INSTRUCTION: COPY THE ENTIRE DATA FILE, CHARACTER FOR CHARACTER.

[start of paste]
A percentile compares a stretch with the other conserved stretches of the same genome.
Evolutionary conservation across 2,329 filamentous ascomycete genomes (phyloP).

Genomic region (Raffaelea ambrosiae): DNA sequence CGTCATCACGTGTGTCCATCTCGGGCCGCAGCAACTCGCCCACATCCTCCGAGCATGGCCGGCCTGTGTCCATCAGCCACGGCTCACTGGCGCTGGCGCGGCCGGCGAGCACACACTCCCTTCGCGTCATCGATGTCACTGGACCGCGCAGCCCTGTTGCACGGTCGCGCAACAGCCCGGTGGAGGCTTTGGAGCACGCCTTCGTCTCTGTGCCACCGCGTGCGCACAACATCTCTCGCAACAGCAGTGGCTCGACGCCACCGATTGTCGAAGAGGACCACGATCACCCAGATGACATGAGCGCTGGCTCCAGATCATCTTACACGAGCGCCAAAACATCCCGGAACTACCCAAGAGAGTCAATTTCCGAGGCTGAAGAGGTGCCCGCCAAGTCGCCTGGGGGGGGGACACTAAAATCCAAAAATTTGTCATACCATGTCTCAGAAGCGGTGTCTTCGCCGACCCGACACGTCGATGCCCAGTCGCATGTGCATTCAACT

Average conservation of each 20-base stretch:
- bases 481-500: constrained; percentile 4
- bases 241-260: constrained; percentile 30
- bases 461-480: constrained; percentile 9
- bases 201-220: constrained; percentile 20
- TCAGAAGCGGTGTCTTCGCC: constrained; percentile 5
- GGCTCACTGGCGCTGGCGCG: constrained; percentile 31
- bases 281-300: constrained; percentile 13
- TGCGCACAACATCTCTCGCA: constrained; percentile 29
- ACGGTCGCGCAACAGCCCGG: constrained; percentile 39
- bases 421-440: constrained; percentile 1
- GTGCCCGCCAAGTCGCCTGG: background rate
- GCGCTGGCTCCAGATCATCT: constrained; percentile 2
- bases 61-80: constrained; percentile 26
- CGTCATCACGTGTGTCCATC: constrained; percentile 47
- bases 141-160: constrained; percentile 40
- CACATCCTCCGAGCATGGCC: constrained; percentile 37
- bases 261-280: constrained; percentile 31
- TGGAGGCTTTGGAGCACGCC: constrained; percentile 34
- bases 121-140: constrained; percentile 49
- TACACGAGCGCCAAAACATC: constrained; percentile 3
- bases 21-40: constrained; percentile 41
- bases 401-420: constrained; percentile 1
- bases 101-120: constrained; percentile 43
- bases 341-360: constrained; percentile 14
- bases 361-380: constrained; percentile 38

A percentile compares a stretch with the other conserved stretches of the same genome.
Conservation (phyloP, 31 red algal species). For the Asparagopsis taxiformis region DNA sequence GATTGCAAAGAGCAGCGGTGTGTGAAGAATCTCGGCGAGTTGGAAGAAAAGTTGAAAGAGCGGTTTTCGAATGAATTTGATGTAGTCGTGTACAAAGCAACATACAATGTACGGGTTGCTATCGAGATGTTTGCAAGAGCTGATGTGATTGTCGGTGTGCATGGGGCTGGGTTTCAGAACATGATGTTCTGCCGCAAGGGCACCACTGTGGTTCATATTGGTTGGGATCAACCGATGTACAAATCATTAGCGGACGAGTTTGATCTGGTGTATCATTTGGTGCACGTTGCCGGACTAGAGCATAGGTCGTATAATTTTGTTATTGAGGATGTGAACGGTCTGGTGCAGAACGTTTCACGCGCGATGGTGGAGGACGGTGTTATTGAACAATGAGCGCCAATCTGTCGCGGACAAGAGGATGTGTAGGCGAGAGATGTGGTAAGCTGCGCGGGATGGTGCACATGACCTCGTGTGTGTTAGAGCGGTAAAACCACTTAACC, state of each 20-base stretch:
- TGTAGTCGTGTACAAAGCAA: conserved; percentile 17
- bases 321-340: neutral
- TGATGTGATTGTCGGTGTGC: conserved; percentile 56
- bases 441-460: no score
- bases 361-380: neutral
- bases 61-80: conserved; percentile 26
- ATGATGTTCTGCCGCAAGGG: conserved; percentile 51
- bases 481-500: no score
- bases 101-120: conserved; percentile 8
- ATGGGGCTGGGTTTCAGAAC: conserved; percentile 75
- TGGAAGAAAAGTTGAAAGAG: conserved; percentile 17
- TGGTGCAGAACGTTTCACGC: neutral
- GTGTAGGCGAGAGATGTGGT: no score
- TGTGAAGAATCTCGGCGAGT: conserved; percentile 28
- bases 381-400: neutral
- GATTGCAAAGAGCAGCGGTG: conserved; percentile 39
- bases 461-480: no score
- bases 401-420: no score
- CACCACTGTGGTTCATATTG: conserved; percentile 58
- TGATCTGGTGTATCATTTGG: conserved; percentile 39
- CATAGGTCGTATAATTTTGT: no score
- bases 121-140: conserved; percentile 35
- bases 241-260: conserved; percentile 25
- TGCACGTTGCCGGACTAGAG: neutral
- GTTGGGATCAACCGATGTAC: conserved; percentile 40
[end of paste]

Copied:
A percentile compares a stretch with the other conserved stretches of the same genome.
Evolutionary conservation across 2,329 filamentous ascomycete genomes (phyloP).

Genomic region (Raffaelea ambrosiae): DNA sequence CGTCATCACGTGTGTCCATCTCGGGCCGCAGCAACTCGCCCACATCCTCCGAGCATGGCCGGCCTGTGTCCATCAGCCACGGCTCACTGGCGCTGGCGCGGCCGGCGAGCACACACTCCCTTCGCGTCATCGATGTCACTGGACCGCGCAGCCCTGTTGCACGGTCGCGCAACAGCCCGGTGGAGGCTTTGGAGCACGCCTTCGTCTCTGTGCCACCGCGTGCGCACAACATCTCTCGCAACAGCAGTGGCTCGACGCCACCGATTGTCGAAGAGGACCACGATCACCCAGATGACATGAGCGCTGGCTCCAGATCATCTTACACGAGCGCCAAAACATCCCGGAACTACCCAAGAGAGTCAATTTCCGAGGCTGAAGAGGTGCCCGCCAAGTCGCCTGGGGGGGGGACACTAAAATCCAAAAATTTGTCATACCATGTCTCAGAAGCGGTGTCTTCGCCGACCCGACACGTCGATGCCCAGTCGCATGTGCATTCAACT

Average conservation of each 20-base stretch:
- bases 481-500: constrained; percentile 4
- bases 241-260: constrained; percentile 30
- bases 461-480: constrained; percentile 9
- bases 201-220: constrained; percentile 20
- TCAGAAGCGGTGTCTTCGCC: constrained; percentile 5
- GGCTCACTGGCGCTGGCGCG: constrained; percentile 31
- bases 281-300: constrained; percentile 13
- TGCGCACAACATCTCTCGCA: constrained; percentile 29
- ACGGTCGCGCAACAGCCCGG: constrained; percentile 39
- bases 421-440: constrained; percentile 1
- GTGCCCGCCAAGTCGCCTGG: background rate
- GCGCTGGCTCCAGATCATCT: constrained; percentile 2
- bases 61-80: constrained; percentile 26
- CGTCATCACGTGTGTCCATC: constrained; percentile 47
- bases 141-160: constrained; percentile 40
- CACATCCTCCGAGCATGGCC: constrained; percentile 37
- bases 261-280: constrained; percentile 31
- TGGAGGCTTTGGAGCACGCC: constrained; percentile 34
- bases 121-140: constrained; percentile 49
- TACACGAGCGCCAAAACATC: constrained; percentile 3
- bases 21-40: constrained; percentile 41
- bases 401-420: constrained; percentile 1
- bases 101-120: constrained; percentile 43
- bases 341-360: constrained; percentile 14
- bases 361-380: constrained; percentile 38

A percentile compares a stretch with the other conserved stretches of the same genome.
Conservation (phyloP, 31 red algal species). For the Asparagopsis taxiformis region DNA sequence GATTGCAAAGAGCAGCGGTGTGTGAAGAATCTCGGCGAGTTGGAAGAAAAGTTGAAAGAGCGGTTTTCGAATGAATTTGATGTAGTCGTGTACAAAGCAACATACAATGTACGGGTTGCTATCGAGATGTTTGCAAGAGCTGATGTGATTGTCGGTGTGCATGGGGCTGGGTTTCAGAACATGATGTTCTGCCGCAAGGGCACCACTGTGGTTCATATTGGTTGGGATCAACCGATGTACAAATCATTAGCGGACGAGTTTGATCTGGTGTATCATTTGGTGCACGTTGCCGGACTAGAGCATAGGTCGTATAATTTTGTTATTGAGGATGTGAACGGTCTGGTGCAGAACGTTTCACGCGCGATGGTGGAGGACGGTGTTATTGAACAATGAGCGCCAATCTGTCGCGGACAAGAGGATGTGTAGGCGAGAGATGTGGTAAGCTGCGCGGGATGGTGCACATGACCTCGTGTGTGTTAGAGCGGTAAAACCACTTAACC, state of each 20-base stretch:
- TGTAGTCGTGTACAAAGCAA: conserved; percentile 17
- bases 321-340: neutral
- TGATGTGATTGTCGGTGTGC: conserved; percentile 56
- bases 441-460: no score
- bases 361-380: neutral
- bases 61-80: conserved; percentile 26
- ATGATGTTCTGCCGCAAGGG: conserved; percentile 51
- bases 481-500: no score
- bases 101-120: conserved; percentile 8
- ATGGGGCTGGGTTTCAGAAC: conserved; percentile 75
- TGGAAGAAAAGTTGAAAGAG: conserved; percentile 17
- TGGTGCAGAACGTTTCACGC: neutral
- GTGTAGGCGAGAGATGTGGT: no score
- TGTGAAGAATCTCGGCGAGT: conserved; percentile 28
- bases 381-400: neutral
- GATTGCAAAGAGCAGCGGTG: conserved; percentile 39
- bases 461-480: no score
- bases 401-420: no score
- CACCACTGTGGTTCATATTG: conserved; percentile 58
- TGATCTGGTGTATCATTTGG: conserved; percentile 39
- CATAGGTCGTATAATTTTGT: no score
- bases 121-140: conserved; percentile 35
- bases 241-260: conserved; percentile 25
- TGCACGTTGCCGGACTAGAG: neutral
- GTTGGGATCAACCGATGTAC: conserved; percentile 40